Article by Dina Münzfeld in London; Friday, June 15, 2012
The simple word Weighted turns a London-based private art collection’s exhibit into a wordy adventure. Curator Ellen Mara de Wachter orchestrates nine artists from the Zabludowicz collection in Weighted Words, a show that tackles the relationship between art and language and examines the latter’s function and status in cultures flooded with images.
The juxtaposition of Kazimir Malevich and Gilles Deleuze puts the long-time contradiction between art and writing in words: While the artist requested paintings to elicit “pure feeling”, the philosopher stated “only writing is pure”. For a long time, art was restricted to the realm of the representational, and writing to the field of thought and theory. Art is meant to be freed from linguistics and doesn’t need words to explain its meaning. But, as each of the selected artists shows what words can do, both realms merge in a thoughtfully curated path through the various dimensions of communication. Ellen Mara de Wachter’s work at the north-London venue declares that image and text cannot be separated. Instead, word and vision team up to create text-figures with performative capacities.
Glenn Ligon’s monochromatic gold, silver and coal dusted paintings appropriate quotes from authors addressing questions of race, gender and sexuality. Thick, blurry lines disclose how charged racial writing can be. Above the half-round ground floor, his glimmering Warm Broad Glow II recites Gertrude Stein’s Negro Sunshine in irregularly coated neon tubes. In contrast to Stein, who used the words in Three Lives as a repetition to lessen their effect, Ligon’s glowing copy mesmerizes. Inevitably, Tracey Emin’s neon scribbles come to mind, but Ligon’s rich contextuality makes this installation a more complex one. Furthermore, his coal dusted compositions recall Jasper John’s chunky numbers in a grid, yet the content “I was a nigger for twenty-three years. I gave that shit up. No room for. No room for advancement.” is what outweighs the past.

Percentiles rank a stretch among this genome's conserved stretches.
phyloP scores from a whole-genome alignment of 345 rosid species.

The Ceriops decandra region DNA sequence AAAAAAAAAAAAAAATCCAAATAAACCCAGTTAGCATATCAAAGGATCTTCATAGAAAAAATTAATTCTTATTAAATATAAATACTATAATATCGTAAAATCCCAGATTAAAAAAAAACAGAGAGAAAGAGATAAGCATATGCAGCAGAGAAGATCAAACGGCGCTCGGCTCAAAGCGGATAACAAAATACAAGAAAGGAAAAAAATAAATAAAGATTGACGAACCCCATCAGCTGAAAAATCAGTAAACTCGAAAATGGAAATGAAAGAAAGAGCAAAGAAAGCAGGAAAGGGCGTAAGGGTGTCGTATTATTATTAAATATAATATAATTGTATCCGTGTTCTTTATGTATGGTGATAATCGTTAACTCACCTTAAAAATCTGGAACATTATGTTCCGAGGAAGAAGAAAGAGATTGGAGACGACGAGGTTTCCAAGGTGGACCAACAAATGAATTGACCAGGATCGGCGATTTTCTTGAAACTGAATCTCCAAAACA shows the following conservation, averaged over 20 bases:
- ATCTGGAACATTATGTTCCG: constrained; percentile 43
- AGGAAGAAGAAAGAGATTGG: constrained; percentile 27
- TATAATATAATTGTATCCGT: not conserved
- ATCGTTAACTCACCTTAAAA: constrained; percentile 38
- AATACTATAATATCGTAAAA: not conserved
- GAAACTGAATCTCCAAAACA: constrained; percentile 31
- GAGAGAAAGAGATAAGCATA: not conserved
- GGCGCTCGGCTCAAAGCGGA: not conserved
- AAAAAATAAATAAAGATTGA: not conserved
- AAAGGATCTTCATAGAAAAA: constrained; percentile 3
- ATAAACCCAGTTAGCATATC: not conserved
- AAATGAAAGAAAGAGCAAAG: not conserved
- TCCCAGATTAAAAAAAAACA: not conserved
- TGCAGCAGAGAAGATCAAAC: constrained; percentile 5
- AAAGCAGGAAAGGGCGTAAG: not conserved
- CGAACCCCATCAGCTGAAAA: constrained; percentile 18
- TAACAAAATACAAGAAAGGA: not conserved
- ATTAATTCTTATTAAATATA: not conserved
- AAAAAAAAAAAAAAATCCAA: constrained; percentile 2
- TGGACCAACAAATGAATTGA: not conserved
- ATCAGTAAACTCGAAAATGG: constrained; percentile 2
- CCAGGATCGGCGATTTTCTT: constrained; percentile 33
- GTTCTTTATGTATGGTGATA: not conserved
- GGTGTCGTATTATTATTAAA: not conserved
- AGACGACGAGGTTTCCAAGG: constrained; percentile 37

The video artist Ryan Trecartin has a strikingly different take on language. His two 30 min. long orgies of super-sharp HD shoots feature absurdly exaggerated characters of today’s tech-culture. Uncanny facebook avatars continuously blabber monstrosities of reality TV language and business speak in meticulously designed videos. He invites subjective interpretations of his script and triggers unusual reflection on youth culture.
Omer Fast’s two-screen work Her Face Was Covered (2011) points to discrepancies between visual and verbal language. On the first screen, a supposedly American officer comments on an attack in rural Afghanistan. He pragmatically describes how his troop ‘took out’ a seemingly inculpable woman while we see a high-angle post-attack shot. The second screen features rather random images from Google, interspersed with typed excerpts from the narrative. So does for example “She was wearing a burka” contrastingly to what the actual woman in Afghanistan would look like, show a woman of European origin, who wrapped pieces of fabric around her head. Thus, Google poignantly indicates the fallacy of the American officer. But, next to the other artists Ed Atkins, Ruth Ewan, Dani Gal, Mary Reid Kelley, Anri Sala and Alexandre Singh, Omer Fast’s installation remains the strongest position, showing how the iconicity of language works. Linguistics, just as art, has infinite meanings.
Weighted Words is curated by Ellen Mara De Wachter, Curator at the Zabludowicz Collection, London (March 1 – June 10, 2012).
Dina Münzfeld, b. 1989, studied Art History and Business Administration at Humboldt University of Berlin and New York University. She is a curator at Jeffrey Leder Gallery and lives in both cities.